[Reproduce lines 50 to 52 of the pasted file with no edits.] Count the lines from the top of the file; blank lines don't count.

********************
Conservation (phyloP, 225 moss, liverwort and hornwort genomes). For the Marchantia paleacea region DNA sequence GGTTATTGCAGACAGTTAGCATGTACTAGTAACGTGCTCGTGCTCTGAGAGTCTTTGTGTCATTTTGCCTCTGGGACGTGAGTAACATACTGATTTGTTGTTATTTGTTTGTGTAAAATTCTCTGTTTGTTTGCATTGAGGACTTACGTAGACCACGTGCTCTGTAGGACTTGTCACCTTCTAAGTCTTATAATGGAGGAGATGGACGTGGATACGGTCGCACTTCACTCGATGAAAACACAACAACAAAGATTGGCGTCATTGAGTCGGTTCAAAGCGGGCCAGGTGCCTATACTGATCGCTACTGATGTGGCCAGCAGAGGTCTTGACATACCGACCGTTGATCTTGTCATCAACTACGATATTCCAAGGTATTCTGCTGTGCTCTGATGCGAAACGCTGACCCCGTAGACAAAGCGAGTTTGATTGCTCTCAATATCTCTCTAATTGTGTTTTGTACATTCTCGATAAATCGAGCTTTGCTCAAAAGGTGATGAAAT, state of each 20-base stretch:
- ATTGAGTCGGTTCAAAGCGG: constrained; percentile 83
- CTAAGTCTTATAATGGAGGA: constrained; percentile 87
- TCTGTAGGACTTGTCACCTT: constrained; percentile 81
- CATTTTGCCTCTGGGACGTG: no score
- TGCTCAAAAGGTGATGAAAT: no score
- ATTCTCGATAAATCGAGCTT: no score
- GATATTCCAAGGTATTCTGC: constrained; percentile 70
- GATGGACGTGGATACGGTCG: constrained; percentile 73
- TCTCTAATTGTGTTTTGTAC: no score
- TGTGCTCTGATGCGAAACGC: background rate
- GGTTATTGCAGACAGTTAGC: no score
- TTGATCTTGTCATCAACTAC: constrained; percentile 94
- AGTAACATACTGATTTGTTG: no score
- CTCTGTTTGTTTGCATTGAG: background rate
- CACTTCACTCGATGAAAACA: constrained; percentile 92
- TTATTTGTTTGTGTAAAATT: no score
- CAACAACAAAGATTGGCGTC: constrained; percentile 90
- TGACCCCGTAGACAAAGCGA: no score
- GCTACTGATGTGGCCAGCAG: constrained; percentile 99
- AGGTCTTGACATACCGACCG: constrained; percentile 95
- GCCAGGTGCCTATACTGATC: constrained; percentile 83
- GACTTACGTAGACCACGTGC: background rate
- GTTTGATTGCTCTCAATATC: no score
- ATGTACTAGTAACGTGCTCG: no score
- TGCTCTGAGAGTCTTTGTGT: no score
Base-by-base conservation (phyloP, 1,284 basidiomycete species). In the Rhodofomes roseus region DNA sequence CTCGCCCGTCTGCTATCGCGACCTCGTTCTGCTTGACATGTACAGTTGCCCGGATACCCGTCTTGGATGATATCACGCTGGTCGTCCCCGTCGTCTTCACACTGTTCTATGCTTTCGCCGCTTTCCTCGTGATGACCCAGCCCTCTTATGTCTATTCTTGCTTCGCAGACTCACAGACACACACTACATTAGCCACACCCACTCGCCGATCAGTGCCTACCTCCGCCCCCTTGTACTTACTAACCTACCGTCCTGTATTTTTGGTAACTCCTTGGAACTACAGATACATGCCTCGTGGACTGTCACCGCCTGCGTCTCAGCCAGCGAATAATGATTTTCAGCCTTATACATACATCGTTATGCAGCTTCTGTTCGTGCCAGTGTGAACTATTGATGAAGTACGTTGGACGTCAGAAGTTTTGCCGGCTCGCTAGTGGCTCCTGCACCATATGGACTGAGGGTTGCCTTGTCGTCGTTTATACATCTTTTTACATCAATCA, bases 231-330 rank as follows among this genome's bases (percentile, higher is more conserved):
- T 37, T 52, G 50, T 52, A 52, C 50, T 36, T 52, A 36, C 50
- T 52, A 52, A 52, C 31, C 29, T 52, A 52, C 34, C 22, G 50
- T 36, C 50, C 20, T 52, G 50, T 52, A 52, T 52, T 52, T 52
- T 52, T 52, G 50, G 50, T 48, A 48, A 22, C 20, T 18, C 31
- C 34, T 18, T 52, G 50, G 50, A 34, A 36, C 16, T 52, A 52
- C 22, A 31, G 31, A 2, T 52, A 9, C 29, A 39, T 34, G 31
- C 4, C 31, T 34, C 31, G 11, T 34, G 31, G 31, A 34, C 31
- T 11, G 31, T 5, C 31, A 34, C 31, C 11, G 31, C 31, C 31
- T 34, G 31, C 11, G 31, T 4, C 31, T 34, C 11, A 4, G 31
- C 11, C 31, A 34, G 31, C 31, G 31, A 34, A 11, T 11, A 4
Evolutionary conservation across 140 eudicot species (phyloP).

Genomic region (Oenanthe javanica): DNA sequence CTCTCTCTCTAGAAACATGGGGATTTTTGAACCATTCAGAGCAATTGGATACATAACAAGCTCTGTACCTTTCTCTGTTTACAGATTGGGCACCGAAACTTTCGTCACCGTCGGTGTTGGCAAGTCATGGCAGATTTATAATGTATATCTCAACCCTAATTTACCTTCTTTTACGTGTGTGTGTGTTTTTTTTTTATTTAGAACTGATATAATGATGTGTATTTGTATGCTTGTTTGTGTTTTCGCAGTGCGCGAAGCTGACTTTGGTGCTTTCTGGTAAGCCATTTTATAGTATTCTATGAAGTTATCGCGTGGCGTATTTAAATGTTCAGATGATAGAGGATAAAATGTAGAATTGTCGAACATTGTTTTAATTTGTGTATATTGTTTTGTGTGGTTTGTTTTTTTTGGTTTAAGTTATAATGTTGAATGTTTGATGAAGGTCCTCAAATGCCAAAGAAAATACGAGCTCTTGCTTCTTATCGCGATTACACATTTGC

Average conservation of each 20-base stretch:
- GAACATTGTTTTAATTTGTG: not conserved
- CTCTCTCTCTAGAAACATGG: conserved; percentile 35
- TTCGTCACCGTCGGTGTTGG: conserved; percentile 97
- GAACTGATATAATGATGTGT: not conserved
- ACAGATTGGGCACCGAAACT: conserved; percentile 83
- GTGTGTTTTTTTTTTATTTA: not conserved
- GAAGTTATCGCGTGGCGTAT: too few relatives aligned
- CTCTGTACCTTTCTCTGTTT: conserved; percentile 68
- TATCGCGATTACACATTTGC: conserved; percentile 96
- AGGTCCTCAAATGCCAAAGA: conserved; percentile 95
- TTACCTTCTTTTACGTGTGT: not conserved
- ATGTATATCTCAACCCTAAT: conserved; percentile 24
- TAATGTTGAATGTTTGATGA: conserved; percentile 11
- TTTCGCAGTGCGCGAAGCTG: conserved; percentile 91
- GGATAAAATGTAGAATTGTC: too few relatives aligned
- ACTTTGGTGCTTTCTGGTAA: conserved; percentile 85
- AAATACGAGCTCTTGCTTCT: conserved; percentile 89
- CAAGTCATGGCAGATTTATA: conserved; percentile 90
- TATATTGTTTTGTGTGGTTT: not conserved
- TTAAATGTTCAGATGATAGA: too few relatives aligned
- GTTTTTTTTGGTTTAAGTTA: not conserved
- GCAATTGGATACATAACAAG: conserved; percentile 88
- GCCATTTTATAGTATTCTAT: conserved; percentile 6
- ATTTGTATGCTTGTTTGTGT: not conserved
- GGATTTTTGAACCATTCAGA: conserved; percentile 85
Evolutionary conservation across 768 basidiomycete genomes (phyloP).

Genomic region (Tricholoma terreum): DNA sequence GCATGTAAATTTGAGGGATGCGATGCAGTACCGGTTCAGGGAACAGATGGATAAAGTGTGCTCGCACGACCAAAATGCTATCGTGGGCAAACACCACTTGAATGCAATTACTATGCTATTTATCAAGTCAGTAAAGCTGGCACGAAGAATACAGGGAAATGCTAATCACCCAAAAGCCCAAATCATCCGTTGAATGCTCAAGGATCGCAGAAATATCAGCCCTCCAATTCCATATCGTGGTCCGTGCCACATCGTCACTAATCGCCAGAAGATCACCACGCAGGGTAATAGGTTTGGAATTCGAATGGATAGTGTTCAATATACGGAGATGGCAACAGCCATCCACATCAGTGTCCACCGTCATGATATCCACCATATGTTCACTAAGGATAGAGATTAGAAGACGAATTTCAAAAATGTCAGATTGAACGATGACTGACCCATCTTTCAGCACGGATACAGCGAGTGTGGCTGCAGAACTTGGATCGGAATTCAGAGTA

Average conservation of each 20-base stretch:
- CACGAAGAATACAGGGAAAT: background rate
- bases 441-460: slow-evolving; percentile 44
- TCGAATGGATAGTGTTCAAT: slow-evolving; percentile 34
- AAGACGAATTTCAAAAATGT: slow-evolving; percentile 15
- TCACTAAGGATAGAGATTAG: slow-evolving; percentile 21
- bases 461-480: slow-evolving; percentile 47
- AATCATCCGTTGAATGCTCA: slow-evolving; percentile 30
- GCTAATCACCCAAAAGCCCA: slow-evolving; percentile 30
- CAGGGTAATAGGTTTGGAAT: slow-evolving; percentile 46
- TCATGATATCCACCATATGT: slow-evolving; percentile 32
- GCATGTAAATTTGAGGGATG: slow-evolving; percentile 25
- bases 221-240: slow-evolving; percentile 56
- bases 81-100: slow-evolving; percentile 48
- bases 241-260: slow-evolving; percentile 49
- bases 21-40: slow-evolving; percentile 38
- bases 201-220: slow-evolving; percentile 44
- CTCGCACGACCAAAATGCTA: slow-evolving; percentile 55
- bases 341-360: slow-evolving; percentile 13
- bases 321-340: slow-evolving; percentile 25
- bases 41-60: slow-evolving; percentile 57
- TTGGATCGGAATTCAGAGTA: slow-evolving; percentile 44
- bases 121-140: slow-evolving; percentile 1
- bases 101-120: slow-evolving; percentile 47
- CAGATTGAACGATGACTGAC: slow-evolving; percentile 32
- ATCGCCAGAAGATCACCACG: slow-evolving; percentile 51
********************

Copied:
- AGGTCCTCAAATGCCAAAGA: conserved; percentile 95
- TTACCTTCTTTTACGTGTGT: not conserved
- ATGTATATCTCAACCCTAAT: conserved; percentile 24